Gratitude Journal – Prompt #10

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30 Days of GratitudeWhat taste are you grateful for today?

I feel inclined to use a metaphor for Day #10 in the 30 Days of Gratitude  prompts. The word “taste” implies the flavor of something perceived by the mouth or tongue (i.e.taste buds.) 

However, after carefully tracking Hurricane Matthew for several days and hearing that my family in Florida came through safely and with minimal damage, I’m grateful for the “taste of good luck.”

Is there such a thing? I’ve heard of the taste of success, so why not?

Many people rely on religion and prayer in the hope of achieving a desired result. Faith offers strength and sustenance to those who believe that all things happen for a reason. However, after reading When Bad Things Happen To Good People my views changed a bit. 

when-bad-things

This book was written in 1981 by the Conservative rabbi Harold Kushner and dedicated to his young son who died from progeria, an incurable genetic disease. In this book Kushner addresses the conundrum of why an omnipotent and loving God allows so much suffering in the world, particularly by good and decent people.

His answer to this philosophical question is that God does his best and is with us through our suffering, but isn’t fully able to prevent it. 

And that’s where luck comes in.


Now, I realize that many people of faith won’t accept this analysis. But, it brought great comfort to me in 1983, at a time when I doubted God’s love. Yes, the book questions his omnipotence, but offers an explanation that makes total sense to me. In exchange for absolute control, he offers us free will, to make wise choices and repudiate sin. And sometimes, bad things are simply random events that do happen to good people.

God doesn’t pass out x number of malignant tumors each month or hand pick certain children to die in a bus crash, while others survive. He waits alongside us, to support and lift us in our times of grief and despair. That’s a God I can believe in.

While I’m grateful that my own family came through safely, my heart aches for the people in Haiti and the other Caribbean countries. They live in poverty on their best days. The devastation that they’re facing is unimaginable and the death toll is over 300. Here in the States, 32 people died and property damage is estimated at $6 billion.

In an effort to show my gratitude for the minimal effects Hurricane Matthew had on my loved ones, I’m going to donate something for those suffering the greatest. I can’t give as much as some people, but I can give something

Let’s all think about what taste we’re grateful for today and if you’d like to help the victims of Hurricane Matthew, you can donate here.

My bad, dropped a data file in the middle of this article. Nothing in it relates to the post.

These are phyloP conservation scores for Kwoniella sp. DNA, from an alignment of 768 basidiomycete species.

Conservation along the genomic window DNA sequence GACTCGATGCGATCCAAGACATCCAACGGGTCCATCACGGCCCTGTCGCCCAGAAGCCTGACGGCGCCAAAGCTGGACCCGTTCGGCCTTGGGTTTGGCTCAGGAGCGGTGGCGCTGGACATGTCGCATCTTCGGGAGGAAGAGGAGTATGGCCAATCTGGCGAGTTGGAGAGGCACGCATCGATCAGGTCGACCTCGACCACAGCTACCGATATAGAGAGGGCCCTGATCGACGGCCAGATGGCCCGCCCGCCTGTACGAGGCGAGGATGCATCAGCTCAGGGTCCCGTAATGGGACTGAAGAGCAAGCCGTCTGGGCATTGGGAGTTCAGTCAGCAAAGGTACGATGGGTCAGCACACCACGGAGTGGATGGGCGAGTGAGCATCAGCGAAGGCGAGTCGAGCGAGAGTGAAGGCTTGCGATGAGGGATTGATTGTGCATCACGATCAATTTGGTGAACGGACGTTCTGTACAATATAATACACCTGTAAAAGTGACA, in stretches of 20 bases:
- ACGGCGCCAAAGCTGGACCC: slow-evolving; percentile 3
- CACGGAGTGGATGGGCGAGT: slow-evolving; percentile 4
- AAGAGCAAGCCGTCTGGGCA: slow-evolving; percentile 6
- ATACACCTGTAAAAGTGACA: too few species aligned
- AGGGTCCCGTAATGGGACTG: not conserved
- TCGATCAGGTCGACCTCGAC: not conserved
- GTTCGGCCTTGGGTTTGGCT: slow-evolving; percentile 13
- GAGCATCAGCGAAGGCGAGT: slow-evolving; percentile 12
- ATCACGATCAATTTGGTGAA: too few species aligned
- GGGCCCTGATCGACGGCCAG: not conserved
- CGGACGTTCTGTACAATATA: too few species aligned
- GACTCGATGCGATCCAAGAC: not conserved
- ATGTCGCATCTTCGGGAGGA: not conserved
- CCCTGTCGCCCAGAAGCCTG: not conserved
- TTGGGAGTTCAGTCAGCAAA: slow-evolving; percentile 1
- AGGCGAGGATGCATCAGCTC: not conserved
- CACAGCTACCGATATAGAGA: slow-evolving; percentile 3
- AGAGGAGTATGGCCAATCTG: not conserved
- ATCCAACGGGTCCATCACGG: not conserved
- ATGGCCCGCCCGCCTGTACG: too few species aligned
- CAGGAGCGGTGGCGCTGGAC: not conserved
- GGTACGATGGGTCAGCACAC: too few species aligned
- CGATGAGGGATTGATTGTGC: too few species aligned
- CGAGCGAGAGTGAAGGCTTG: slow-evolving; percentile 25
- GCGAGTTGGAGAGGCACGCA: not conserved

Carpe diem!


 

 

 

 

Gratitude Journal – Prompt #4

food

Photo credit: Krzysztof Puszczynski/StockSnap.io


Day #4 – What food are you most grateful for?

30 Days of Gratitude

The answer to Day 4 of  the 30 Days of Gratitude Prompts is whatever food that I happen to be eating, at any given time. In other words, I’m grateful for all the food that I’m blessed to have!

So many people in our world go without a proper diet, let alone those who are starving. We see these tragic faces on the news reports, as well as in our own neighborhoods. 

It’s incomprehensible that in a world as advanced as ours, there are still people who go without the basic necessities of life. When we see the excess lifestyles of the “rich and famous,” we’re reminded of the vast inequities that exist. 

Yes, there are those people who make bad choices and end up addicted and dependent on the government. But, not all these folks are responsible for their dire straits. Some are victims of terrible circumstances beyond their control, like former veterans, displaced workers, and people with devastating illnesses. We also have a serious mental health crisis that further adds to the problem. As a society, we have a huge amount of work to do in order to alleviate these problems. 

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Then there are the countries whose leaders don’t care about the quality of life of their citizens. The most brutal of these are actually responsible for the torture and killing of their own people.

I believe we have a responsibility to be aware of who needs help and do what we can. This could mean donating money or food items to organizations that work to end hunger and poverty. It could mean volunteering for a local food bank or the various events held to raise money.

A good place to start is the Federal Trade Commission Consumer Information. This website offers advice on how to avoid charity scams and what to check before making any type of donation.

With Thanksgiving and Christmas just a few months away, the Salvation Army bell ringers and other charitable groups will be out in force. Feeding the hungry and caring for the less fortunate is the message of the season. 

homelessness

As we hurry about shopping for our groceries and Christmas gifts, I would urge everyone to be mindful of those living a life of poverty. Rather than judge them without knowing their back story, perhaps we can simply offer them a hot meal or help in the soup kitchen. I don’t have much to give, but I give what I can.

And by doing so, my own foods tastes a whole lot better! 

Carpe diem!